Skip to main content

Consumer Reports Finds Heavy Metals in 23 of 28 Brands of Dark Chocolate


Share This article

Could some of your Christmas chocolate be tainted by dangerous substances? A new investigation from Consumer Reports (CR) is raising some concerns about potentially dangerous amounts of heavy metals in dark chocolate.

The new research conducted by the nonprofit advocacy organization was released Thursday.

Over the years, dark chocolate has been lauded for its potential health benefits in studies suggesting its rich supply of antioxidants may improve heart health and other conditions, and for its relatively low levels of sugar.  

But scientists at CR found that some dark chocolate bars contain cadmium and lead—two heavy metals linked to a host of health problems in children and adults. 

They measured the amount of heavy metals in 28 dark chocolate bars from a mix of different brands and detected cadmium and lead in all of them.

For 23 of the bars, eating just an ounce a day would put an adult over a level that public health authorities and CR's experts say may be harmful for at least one of those heavy metals. Five of the bars were above those levels for both cadmium and lead, according to the report

"But there are risks for people of any age," CR food safety researcher Tunde Akinleye said in a statement. "Frequent exposure to lead in adults, for example, can lead to nervous system problems, hypertension, immune system suppression, kidney damage, and reproductive issues," he explained. 

Akinleye also noted that lead and cadmium can still be found in many other foods, including sweet potatoes, spinach, and carrots. These small amounts from multiple sources over time can add up to dangerous levels. That's why it's important to limit such exposure. 

Still, Akinleye says you don't have to stop eating chocolate. While most of the chocolate bars in the CR study had concerning levels of lead, cadmium, or both, five of them were relatively low in both.

"That shows it's possible for companies to make products with lower amounts of heavy metals—and for consumers to find safer products that they enjoy," he said.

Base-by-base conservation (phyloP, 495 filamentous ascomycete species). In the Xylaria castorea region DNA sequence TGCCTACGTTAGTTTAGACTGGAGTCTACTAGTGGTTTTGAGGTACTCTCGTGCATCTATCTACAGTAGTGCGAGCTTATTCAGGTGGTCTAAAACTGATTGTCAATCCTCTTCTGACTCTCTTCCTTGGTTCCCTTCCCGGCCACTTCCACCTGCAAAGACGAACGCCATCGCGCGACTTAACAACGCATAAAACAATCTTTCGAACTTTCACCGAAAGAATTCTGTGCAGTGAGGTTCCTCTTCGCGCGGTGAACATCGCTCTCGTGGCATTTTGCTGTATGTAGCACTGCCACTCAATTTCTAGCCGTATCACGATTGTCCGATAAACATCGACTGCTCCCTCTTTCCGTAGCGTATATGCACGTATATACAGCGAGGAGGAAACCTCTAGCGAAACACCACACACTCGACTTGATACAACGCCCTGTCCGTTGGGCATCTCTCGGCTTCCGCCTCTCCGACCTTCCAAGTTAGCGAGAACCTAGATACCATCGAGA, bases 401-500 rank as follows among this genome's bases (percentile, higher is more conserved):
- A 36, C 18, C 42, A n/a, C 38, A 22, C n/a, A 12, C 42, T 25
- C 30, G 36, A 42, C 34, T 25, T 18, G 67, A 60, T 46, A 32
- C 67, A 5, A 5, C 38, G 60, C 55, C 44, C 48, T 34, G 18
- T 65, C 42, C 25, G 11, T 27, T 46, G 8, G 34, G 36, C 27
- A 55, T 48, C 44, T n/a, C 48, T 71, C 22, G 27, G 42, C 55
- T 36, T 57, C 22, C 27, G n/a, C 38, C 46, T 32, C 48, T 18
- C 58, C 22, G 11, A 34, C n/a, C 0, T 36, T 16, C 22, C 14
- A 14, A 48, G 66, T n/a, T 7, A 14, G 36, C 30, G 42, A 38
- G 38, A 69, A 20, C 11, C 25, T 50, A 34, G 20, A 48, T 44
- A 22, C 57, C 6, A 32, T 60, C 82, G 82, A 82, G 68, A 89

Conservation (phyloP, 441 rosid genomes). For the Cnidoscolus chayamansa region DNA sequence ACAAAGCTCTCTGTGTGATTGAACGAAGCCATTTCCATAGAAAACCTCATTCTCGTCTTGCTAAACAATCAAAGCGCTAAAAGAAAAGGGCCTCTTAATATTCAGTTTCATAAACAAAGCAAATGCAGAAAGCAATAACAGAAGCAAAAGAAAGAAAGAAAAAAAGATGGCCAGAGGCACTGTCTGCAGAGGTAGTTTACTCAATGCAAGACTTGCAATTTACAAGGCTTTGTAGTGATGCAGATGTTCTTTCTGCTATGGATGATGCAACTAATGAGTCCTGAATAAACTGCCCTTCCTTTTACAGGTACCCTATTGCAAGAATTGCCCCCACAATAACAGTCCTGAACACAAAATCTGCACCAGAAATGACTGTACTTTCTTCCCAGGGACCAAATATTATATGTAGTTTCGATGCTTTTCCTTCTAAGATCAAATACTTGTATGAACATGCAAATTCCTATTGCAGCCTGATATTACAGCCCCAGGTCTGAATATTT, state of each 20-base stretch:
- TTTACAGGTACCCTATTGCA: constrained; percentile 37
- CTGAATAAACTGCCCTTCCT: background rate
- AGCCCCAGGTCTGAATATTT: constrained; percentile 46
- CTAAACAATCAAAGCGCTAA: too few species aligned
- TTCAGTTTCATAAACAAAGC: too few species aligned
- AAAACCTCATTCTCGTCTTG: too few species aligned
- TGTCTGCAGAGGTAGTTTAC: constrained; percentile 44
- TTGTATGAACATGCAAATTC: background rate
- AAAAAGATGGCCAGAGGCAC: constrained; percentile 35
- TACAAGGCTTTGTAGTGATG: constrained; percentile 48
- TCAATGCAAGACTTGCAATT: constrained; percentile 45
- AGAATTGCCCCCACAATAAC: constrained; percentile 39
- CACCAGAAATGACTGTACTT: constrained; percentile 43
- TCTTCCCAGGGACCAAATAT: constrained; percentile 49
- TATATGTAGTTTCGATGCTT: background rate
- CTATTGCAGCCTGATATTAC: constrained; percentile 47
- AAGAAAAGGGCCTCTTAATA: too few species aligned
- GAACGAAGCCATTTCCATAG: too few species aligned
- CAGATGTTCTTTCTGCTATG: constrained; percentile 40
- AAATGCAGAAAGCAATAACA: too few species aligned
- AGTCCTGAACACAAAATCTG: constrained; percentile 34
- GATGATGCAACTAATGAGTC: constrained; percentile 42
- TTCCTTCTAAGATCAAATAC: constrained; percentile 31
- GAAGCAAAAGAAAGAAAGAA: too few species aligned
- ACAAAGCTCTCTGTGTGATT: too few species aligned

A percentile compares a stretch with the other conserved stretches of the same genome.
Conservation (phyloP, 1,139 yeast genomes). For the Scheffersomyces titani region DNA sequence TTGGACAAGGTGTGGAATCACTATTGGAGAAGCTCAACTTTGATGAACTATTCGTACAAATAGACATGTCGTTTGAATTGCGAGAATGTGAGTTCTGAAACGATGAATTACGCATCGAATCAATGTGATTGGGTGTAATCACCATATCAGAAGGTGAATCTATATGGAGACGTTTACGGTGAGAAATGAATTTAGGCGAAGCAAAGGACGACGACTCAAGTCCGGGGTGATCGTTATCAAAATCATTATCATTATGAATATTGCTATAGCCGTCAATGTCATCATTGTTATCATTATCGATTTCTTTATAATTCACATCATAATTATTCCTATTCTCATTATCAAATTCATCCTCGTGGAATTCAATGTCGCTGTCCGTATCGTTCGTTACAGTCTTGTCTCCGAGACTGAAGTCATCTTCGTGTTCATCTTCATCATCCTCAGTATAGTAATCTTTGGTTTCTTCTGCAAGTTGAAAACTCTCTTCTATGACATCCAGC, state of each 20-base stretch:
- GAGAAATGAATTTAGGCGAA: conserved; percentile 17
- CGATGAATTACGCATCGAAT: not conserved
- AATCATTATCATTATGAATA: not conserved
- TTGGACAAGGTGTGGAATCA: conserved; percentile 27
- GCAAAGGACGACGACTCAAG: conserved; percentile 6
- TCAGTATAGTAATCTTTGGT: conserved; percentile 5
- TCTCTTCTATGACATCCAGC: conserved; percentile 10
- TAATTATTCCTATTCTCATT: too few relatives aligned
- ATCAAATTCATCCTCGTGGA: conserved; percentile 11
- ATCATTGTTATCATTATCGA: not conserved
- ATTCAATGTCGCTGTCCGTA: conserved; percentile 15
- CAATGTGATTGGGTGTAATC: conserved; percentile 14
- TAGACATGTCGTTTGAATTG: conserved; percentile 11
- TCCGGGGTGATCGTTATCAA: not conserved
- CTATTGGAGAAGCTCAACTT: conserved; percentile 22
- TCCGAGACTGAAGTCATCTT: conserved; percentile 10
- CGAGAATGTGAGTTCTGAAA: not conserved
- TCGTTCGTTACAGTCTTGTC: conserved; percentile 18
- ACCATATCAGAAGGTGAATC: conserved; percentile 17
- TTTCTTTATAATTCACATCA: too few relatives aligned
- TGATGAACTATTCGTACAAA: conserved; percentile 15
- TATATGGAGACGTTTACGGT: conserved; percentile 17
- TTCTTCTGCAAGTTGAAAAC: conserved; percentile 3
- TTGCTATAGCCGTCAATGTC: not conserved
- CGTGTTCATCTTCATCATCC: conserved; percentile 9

CR explained it used California's maximum allowable dose level (MADL) for lead (0.5 micrograms) and cadmium (4.1mcg). But CBS News noted there are no federal limits. 

Among the more well-known consumer brands, two stood out. In an ounce of Hershey's Special Dark Mildly Sweet Chocolate, CR researchers detected it contained 265% of lead above what California approves. Likewise, Trader Joe's Dark Chocolate 72% Cacao had 192% more lead. 

Candy Makers Group Responds

Responding to the study, the National Confectioners Association said in a statement, "The guidelines cited in the Consumer Reports study are not food safety standards."

"Chocolate and cocoa are safe to eat and can be enjoyed as treats as they have been for centuries. The California Office of Environmental Health Hazard Assessment (OEHHA) guidelines cited in the Consumer Reports study are not food safety standards. An expert investigation conducted through our prior California Proposition 65 settlement concluded that cadmium and lead are present in cocoa and chocolate due to soil and that bean cleaning during processing cocoa beans reduces lead and cadmium in chocolate products," the statement noted. 

"The products cited in this study are in compliance with strict quality and safety requirements, and the levels provided to us by Consumer Reports testing are well under the limits established by our settlement. Food safety and product quality remain our highest priorities and we remain dedicated to being transparent and socially responsible," the statement continued. 

Back in August, the confectioners association released a report about how levels of lead and cadmium in cocoa and chocolate could be reduced. The report identified and prioritized a list of recommended cadmium and lead reduction measures for the industry to consider implementing, including new handling practices, soil treatment, and new tree stock. 

Click here to learn more about the Consumer Reports study.

***Please sign up for CBN Newsletters and download the CBN News app to ensure you keep receiving the latest news from a distinctly Christian perspective.***

Share This article

About The Author

Steve Warren is a senior multimedia producer for CBN News. Warren has worked in the news departments of television stations and cable networks across the country. In addition, he also worked as a producer-director in television production and on-air promotion. A Civil War historian, he authored the book The Second Battle of Cabin Creek: Brilliant Victory. It was the companion book to the television documentary titled Last Raid at Cabin Creek currently streaming on Amazon Prime. He holds an M.A. in Journalism from the University of Oklahoma and a B.A. in Communication from the University of